• (Belated) countdown to 12/9/2011

    Due to my hectic AGU/Kepler schedule I’ve been unable to post until now… so I’m going to avoid news stories and instead focus on the things I learned at AGU this week.

    3. Like hollywood, planetary atmospheric modeling is all about 3-D these days. We held a session on planetary atmospheres, and it was filled with 3-D models for Mars, Venus, the Archean Earth, snowball planets, exoplanets… and even Titan and Pluto! This is exciting because it means we can study the effects of things such as clouds that can’t be examined in 1-D. However, we also have to be careful not to “over-tune” our models. Until we have more generalized codes that don’t require much tuning, the results from such work need to be viewed as warranted but not the final word…

    2. The properties of water are important to the chemistry of life. Amongst other effects, water allows for high-fidelity information storage and transfer in a chemical system. In other words, water allows us to pass down our genetic code from generation to generation with an extremely low error rate (orders of magnitude lower than my “typo rate.”) More generally, water allows certain bonds to form and break and form and break in the perfect balance for the beautifully complex chemistry we call life. This is what I learned at Tori Hoehler’s excellent presentation on Tuesday evening…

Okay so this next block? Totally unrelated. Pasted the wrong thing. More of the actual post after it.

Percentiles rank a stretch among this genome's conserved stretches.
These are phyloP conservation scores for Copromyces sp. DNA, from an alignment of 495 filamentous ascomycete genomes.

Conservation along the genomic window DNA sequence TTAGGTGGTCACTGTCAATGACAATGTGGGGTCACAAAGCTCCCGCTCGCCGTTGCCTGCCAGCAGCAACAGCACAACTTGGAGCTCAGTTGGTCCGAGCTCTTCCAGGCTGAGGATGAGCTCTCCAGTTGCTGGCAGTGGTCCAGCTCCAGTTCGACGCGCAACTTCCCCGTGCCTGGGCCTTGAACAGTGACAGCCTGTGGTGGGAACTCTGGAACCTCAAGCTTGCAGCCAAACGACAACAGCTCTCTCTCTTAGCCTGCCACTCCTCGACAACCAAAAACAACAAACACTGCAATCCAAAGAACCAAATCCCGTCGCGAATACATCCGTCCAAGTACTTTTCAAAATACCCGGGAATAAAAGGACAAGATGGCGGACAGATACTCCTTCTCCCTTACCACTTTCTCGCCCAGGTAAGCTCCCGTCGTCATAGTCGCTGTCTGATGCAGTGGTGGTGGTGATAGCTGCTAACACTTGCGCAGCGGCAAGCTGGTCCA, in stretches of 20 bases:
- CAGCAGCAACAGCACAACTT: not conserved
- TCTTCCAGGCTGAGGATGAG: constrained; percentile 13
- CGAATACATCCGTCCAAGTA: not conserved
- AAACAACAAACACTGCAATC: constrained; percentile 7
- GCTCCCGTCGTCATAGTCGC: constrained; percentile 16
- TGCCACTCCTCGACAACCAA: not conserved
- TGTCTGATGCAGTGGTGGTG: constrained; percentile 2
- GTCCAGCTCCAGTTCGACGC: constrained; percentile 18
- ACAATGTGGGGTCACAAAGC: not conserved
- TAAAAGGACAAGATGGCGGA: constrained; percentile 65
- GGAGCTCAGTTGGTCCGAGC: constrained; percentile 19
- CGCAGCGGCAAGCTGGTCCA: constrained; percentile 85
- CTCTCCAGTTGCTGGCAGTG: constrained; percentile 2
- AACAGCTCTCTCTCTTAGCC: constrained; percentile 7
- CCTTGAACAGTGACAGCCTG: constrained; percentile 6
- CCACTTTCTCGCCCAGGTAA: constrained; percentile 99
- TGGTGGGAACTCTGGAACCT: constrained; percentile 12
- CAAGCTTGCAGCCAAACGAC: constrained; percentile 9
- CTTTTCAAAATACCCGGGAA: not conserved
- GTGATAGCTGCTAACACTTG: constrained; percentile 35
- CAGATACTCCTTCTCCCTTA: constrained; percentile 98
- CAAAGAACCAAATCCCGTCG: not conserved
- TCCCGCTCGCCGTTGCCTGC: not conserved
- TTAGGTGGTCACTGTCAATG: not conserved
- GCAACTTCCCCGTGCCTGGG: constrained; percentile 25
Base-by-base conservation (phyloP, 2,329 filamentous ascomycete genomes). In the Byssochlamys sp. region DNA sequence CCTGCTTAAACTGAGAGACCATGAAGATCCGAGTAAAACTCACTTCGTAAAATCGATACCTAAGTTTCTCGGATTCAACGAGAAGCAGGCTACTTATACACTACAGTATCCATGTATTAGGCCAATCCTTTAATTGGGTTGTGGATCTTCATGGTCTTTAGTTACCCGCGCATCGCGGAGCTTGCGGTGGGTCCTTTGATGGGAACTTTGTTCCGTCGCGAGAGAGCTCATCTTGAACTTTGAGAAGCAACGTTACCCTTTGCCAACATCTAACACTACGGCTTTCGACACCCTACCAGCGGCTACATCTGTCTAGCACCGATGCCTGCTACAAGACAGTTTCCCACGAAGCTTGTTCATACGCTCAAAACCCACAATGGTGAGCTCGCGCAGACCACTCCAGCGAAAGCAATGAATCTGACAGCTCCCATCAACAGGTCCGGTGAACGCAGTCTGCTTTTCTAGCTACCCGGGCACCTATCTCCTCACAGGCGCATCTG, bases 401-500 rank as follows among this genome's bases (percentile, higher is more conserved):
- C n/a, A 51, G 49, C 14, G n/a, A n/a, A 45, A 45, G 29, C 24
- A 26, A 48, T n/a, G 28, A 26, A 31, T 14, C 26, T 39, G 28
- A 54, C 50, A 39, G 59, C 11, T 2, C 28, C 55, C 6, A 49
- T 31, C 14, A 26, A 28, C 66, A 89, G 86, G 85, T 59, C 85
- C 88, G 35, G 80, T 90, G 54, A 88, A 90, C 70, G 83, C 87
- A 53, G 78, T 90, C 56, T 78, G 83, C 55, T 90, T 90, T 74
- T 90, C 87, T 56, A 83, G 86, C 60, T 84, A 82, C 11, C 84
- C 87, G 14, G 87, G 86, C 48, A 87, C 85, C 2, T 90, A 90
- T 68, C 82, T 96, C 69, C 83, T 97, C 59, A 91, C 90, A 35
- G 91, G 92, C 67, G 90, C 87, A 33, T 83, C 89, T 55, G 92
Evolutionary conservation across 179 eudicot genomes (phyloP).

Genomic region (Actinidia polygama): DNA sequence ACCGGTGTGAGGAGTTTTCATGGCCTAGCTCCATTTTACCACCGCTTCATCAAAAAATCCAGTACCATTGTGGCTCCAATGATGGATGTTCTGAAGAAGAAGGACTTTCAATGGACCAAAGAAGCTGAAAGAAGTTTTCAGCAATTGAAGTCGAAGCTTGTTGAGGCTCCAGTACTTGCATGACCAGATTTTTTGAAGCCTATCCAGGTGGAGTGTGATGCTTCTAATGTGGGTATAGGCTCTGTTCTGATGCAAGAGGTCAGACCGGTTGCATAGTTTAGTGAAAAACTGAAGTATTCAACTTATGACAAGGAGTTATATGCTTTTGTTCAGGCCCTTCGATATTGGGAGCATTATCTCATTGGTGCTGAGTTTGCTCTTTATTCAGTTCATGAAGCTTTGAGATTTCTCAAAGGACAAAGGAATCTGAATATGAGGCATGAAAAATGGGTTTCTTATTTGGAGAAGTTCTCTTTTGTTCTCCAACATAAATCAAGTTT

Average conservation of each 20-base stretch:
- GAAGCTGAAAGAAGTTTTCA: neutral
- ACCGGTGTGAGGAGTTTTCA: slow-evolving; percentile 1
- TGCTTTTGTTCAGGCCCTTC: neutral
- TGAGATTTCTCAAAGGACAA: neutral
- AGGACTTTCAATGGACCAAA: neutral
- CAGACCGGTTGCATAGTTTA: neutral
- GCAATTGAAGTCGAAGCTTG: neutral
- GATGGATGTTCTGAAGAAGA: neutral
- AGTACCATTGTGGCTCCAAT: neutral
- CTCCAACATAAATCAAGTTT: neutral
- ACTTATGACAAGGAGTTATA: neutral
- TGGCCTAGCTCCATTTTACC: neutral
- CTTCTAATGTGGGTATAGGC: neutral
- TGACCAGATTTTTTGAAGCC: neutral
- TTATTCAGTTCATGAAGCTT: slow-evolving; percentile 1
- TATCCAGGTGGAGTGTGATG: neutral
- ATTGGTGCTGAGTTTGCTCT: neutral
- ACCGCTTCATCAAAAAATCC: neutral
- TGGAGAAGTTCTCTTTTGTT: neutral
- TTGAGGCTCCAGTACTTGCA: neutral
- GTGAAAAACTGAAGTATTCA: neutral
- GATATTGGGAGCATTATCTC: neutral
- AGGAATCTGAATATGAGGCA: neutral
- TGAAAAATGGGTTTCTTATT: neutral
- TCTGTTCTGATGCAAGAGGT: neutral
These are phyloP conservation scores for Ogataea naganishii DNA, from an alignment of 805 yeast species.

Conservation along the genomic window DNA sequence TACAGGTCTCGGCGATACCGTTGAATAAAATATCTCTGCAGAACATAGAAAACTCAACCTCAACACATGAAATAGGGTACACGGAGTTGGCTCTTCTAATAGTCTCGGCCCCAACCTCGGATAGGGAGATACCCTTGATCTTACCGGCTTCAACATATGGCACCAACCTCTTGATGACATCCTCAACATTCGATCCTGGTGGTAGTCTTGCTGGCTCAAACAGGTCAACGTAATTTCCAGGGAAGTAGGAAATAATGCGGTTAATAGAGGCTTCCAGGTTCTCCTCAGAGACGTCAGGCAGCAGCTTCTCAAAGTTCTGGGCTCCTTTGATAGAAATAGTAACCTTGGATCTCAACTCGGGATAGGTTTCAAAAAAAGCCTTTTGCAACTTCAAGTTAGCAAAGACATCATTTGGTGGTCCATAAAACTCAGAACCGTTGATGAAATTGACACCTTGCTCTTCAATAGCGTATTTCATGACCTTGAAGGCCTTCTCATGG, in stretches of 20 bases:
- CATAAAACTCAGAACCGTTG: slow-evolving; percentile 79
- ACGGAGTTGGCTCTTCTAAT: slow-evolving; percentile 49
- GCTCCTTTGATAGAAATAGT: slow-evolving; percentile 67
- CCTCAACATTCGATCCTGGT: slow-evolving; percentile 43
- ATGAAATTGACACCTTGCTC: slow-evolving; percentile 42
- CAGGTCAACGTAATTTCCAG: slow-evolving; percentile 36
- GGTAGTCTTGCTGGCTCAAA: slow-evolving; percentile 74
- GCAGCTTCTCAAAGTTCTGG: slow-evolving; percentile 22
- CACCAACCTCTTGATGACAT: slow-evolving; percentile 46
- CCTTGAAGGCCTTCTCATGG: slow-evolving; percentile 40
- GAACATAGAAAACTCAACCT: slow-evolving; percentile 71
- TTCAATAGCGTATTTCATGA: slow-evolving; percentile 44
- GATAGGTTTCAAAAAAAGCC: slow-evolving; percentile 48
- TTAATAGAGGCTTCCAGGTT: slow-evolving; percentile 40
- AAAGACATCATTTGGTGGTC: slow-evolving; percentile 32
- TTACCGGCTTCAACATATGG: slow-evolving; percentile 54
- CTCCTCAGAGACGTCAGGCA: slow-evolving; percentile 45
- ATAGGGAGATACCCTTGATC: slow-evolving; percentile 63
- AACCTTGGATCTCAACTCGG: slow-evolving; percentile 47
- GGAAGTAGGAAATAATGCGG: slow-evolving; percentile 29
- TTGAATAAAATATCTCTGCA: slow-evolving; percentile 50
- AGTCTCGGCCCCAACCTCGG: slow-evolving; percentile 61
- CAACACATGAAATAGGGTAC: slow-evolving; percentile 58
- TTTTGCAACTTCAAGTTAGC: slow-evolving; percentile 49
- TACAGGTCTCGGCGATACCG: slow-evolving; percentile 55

1. The best “bang for the buck” when convincing the public about the realities of anthropogenic climate change may come from convincing them that a scientific consensus on this topic exists. This is based on a presentation by Ed Maibach that I missed, but heard about at the meeting. However, I was able to look at Dr. Maibach’s organization’s website, which has the polls and reports he was presenting on. Take a look here. Amongst people that are not very worried about climate change, about half say their concern about the topic would increase if 90% of climate scientists “agreed and state publicly that global warming is happening.” This is a significant number of people, as the % of individuals that thought there is no scientific consensus (39%) was almost as great as those that realized there is a scientific consensus (41%). Food for thought, to be sure…

    For those that missed the meeting, or (like me) were there but had a huge itch to be two (or more) places at once… you can watch some of the conferences sessions on demand here:

    http://sites.agu.org/fallmeeting/scientific-program/sessions-on-demand/